To make these phishing email messages look even more legitimate, the scam artists use graphics that appear to go to the legitimate websites (Windows Live Hotmail and Woodgrove Bank, respectively), but actually take you to a phony scam site or possibly a pop-up window that looks exactly like the official site.

Here are a few phrases that are commonly used in phishing email scams:
  • "Verify your account." Businesses should not ask you to send passwords, logon information or user names, Social Security numbers, or other personal information through email. If you receive an email message from Microsoft or any other business asking you to update your credit card information, do not respond: This is a phishing scam.
  • "You have won the lottery." The lottery scam is a common phishing scam known as advanced fee fraud. One of the most common forms of advanced fee fraud is a message that claims that you have won a large sum of money, or that a person will pay you a large sum of money for little or no work on your part. The lottery scam often includes references to big companies, such as Microsoft. There is no Microsoft Lottery.
  • "If you don't respond within 48 hours, your account will be closed." These messages convey a sense of urgency so that you'll respond immediately without thinking. A phishing email message might even claim that your response is required because your account might have been compromised.

What does a phishing link look like?

Sometimes phishing email messages direct you to spoofed websites.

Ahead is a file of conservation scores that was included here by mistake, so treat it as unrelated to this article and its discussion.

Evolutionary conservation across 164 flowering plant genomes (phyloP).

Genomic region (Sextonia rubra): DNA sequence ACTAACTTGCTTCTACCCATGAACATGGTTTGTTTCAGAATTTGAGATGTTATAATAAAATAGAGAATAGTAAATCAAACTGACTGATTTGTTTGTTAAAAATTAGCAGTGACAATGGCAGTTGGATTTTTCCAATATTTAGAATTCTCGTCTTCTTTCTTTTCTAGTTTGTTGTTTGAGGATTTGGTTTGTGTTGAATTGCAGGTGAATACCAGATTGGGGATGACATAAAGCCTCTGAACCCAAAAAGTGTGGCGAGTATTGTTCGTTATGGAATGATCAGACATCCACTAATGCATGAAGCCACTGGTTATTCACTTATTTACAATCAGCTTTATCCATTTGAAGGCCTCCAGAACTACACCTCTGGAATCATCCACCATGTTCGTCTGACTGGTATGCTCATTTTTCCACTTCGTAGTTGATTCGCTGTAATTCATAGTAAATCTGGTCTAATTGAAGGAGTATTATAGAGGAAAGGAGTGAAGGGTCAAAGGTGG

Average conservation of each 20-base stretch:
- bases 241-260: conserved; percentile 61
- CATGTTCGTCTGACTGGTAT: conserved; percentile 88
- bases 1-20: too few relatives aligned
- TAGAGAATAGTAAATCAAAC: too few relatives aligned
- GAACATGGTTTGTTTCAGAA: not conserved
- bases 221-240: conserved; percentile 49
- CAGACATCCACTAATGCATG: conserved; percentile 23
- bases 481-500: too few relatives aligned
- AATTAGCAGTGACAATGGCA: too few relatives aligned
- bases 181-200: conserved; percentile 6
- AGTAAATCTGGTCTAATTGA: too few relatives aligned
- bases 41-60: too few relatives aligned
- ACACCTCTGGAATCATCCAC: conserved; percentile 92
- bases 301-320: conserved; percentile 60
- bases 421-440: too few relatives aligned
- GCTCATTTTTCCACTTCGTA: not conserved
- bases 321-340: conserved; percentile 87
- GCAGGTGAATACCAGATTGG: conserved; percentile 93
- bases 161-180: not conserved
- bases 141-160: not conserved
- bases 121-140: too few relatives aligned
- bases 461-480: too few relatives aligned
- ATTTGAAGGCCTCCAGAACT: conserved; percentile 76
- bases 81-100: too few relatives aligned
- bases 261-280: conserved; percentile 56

HTML-formatted messages can contain links or forms that you can fill out just as you would fill out a form on a legitimate website.

Phishing links that you are urged to click in email messages, on websites, or even in instant messages, may contain all or part of a real company's name and are usually masked, meaning that the link you see does not take you to that address but somewhere different, usually an illegitimate website.

Notice in the following example that resting (but not clicking) your mouse pointer on the link reveals the real web address, as shown in the box with the yellow background. The string of cryptic numbers looks nothing like the company's web address. This is a suspicious sign.

Cybercriminals also use web addresses that resemble the names of well-known companies but are slightly altered by adding, omitting, or transposing letters. For example, the address "" could appear instead as:

This is called "typo-squatting" or "cybersquatting."

Sign of a scam: bad grammar and misspelled words

We received a message from a reader who asked whether or not this email was a scam:

"Microsoft Corporation wish to notify all online customers as we celebrates the 35th year anniversary 2010; and also to inform you that you have emerged one of the beneficiary

Selected in this ongoing 35th Anniversary Program in conjunction with the Foundation of Software Products (F.P.S.) The Microsoft internet E-mail draw is held periodically and is organized to encourage the users of the Internet and promote computer literacy worldwide."

This email message continues with a request for personal and financial information. This is a scam. Email messages from Microsoft or other familiar and trustworthy organizations that are full of bad grammar and misspellings are fraudulent. If you receive one of these unsolicited e-mail messages, delete it.

The secret of life is not to do what you like but to like what you do.
By: Anonymous